what I need flows to me, and without any pain.
From this I understand that what I want also wants me,
is looking for me and attracting me.
There is a great secret in this
for anyone who can grasp it.
from ‘A Return to Love’
(often incorrectly attributed to Nelson Mandela.)
Our deepest fear is not that we are inadequate. Our deepest fear is that we are powerful beyond measure. It’s our light, not the darkness, that most frightens us. We ask ourselves, who am I to be brilliant, gorgeous, talented and fabulous? Actually, who are you not to be? You are a child of God. Your playing small doesn’t serve the world. There’s nothing enlightened about shrinking so that other people won’t feel insecure around you. We are born to make manifest the glory of God that is within us. It’s not in some of us, it’s in everyone. And as we let our own light shine, we unconsciously give other people permission to do the same. As we are liberated from our fear, our presence automatically liberates others.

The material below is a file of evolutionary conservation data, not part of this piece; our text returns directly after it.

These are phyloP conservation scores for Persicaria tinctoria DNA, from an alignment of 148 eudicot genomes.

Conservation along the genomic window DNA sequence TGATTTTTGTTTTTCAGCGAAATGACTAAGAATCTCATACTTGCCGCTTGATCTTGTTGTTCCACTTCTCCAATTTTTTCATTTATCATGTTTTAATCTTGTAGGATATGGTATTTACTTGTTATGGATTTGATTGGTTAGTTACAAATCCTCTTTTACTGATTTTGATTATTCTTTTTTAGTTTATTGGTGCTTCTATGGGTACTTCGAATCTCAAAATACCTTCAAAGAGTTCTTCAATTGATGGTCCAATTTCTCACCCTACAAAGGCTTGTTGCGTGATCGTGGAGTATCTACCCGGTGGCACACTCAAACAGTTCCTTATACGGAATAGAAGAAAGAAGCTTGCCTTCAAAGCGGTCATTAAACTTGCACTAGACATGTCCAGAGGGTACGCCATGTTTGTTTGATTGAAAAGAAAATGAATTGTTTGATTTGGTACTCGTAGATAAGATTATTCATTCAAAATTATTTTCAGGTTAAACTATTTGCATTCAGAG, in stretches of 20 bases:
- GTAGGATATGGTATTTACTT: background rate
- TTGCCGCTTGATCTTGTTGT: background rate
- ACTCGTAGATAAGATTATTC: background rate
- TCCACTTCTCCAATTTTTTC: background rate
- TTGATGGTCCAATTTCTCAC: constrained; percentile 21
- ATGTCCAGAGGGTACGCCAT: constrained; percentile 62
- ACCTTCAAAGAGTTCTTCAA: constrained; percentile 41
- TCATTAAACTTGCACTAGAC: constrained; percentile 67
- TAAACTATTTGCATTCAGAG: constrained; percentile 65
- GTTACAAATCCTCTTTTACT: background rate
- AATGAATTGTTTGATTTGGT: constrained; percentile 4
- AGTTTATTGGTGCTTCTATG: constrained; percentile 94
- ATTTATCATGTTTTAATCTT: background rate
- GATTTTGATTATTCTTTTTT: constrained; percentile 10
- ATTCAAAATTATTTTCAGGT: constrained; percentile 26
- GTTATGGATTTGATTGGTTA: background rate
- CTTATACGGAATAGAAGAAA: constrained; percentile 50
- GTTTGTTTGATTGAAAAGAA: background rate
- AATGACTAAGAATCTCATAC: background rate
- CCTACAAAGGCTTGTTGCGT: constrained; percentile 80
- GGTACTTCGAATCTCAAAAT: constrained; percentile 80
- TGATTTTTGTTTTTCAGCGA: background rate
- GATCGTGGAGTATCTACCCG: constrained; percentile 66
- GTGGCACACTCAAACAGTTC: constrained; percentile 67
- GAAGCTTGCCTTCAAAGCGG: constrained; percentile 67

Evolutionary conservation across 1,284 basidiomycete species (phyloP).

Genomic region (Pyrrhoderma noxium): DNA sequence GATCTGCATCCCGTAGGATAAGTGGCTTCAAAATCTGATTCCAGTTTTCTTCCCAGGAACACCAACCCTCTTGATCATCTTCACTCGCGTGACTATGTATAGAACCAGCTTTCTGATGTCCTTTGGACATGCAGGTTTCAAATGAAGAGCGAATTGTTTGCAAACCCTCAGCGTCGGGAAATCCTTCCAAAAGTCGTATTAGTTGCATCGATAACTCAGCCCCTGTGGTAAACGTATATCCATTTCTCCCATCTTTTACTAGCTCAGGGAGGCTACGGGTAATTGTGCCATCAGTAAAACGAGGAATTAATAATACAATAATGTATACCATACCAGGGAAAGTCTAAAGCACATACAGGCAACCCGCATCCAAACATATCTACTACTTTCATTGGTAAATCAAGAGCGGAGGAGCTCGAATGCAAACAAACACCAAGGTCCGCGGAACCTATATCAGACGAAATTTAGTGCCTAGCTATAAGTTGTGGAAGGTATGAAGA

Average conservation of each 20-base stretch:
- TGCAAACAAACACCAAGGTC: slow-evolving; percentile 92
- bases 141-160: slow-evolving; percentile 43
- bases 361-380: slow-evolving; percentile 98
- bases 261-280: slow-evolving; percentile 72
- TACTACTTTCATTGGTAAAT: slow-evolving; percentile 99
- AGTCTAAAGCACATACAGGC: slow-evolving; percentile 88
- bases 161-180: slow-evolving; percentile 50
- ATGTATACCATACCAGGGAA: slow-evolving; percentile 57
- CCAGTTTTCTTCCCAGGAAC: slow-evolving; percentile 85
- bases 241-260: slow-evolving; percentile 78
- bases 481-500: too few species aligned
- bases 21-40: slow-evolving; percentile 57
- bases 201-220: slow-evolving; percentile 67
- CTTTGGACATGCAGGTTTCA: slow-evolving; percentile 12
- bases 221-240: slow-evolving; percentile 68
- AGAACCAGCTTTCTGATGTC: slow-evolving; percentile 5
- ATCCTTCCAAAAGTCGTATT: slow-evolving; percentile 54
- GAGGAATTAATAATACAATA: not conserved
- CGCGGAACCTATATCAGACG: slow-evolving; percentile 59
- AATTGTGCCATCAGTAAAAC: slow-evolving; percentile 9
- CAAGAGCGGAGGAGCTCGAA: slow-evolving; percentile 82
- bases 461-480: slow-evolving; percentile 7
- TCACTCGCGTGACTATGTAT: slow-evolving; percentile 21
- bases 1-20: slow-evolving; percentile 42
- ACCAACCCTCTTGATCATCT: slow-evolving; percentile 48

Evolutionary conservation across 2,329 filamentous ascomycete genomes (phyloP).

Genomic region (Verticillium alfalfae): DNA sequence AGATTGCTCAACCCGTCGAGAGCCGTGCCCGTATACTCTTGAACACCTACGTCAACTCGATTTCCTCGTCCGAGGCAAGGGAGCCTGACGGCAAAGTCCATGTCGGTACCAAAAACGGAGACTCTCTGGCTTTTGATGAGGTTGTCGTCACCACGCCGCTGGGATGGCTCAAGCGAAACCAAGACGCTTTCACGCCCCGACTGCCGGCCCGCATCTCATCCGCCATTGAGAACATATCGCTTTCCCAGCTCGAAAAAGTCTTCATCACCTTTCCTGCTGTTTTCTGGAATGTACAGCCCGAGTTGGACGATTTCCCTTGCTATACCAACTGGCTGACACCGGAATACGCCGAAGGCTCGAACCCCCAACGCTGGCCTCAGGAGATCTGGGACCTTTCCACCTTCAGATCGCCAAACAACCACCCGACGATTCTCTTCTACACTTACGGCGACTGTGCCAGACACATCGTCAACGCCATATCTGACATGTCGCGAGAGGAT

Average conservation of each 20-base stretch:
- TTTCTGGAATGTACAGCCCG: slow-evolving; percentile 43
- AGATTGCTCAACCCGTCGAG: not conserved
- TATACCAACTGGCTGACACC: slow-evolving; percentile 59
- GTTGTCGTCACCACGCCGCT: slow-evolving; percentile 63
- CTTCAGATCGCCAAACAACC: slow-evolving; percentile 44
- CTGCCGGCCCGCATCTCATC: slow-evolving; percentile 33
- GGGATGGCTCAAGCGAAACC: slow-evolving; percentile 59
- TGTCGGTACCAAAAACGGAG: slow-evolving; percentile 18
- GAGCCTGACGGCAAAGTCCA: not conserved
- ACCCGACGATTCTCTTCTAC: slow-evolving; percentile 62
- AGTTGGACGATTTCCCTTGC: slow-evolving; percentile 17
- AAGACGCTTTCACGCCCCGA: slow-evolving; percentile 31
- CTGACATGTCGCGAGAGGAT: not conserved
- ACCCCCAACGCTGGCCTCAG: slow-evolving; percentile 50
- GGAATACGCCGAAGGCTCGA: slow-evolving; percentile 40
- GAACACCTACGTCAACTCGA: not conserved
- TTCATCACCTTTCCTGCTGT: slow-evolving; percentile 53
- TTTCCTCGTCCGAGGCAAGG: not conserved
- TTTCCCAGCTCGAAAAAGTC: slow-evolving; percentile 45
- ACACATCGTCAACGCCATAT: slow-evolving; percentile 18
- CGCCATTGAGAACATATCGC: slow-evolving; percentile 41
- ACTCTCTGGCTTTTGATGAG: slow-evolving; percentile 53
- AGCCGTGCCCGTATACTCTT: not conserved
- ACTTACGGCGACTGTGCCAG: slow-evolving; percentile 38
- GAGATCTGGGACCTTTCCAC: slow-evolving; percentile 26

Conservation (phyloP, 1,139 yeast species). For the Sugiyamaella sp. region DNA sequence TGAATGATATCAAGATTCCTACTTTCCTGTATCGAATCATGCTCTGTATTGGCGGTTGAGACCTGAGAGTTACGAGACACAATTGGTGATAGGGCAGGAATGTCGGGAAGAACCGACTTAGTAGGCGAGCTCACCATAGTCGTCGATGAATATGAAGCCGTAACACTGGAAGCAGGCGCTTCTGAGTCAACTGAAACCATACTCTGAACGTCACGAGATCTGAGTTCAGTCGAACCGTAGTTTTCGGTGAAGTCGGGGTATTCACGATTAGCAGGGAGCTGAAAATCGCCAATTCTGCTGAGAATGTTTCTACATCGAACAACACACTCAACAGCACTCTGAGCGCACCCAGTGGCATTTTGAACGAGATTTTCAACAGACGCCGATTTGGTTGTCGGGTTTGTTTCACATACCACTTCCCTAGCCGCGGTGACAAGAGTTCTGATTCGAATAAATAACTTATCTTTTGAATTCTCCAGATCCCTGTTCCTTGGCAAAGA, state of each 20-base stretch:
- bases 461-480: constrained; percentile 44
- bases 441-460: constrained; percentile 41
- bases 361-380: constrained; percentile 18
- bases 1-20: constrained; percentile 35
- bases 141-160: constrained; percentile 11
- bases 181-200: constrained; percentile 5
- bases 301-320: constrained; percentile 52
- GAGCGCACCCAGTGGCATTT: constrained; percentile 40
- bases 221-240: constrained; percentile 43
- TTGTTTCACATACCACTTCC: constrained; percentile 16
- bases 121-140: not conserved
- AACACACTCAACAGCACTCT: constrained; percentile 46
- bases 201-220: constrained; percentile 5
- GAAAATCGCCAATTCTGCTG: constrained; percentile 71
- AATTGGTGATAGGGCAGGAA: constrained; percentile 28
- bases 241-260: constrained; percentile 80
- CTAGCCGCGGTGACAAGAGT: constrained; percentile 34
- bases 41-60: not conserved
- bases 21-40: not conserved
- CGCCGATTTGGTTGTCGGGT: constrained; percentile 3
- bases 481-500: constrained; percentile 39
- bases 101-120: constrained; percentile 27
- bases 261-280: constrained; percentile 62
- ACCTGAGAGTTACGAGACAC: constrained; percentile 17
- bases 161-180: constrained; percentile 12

Carlos Castaneda (1925-1998) on the path which has heart
from The Teachings of Don Juan (1968)
Ask yourself, and yourself alone, one question. Does this path have a heart?
If it does, the path is good; if it doesn’t, the path is of no use.
Both paths lead nowhere, but one has a heart; the other doesn’t.
One makes for a joyful journey; as long as you follow it, you are one with it.
The other will make you curse your life.
One makes you strong; the other weakens you.
Marilyn Ferguson (1938-2008)
Ultimately we know deeply that the other side of every fear is a freedom.
No one can persuade another to change. Each of us guards a gate of change that can only be opened from the inside. We cannot open the gate of another, either by argument or emotional appeal.
The battle between two wolves
An old Cherokee told his grandson: “My son, there is a battle between two wolves inside us all. One is Evil: it is anger, jealousy, greed, resentment, inferiority, lies and ego. The other is Good: it is joy, peace, love, hope, humility, kindness, empathy and truth.”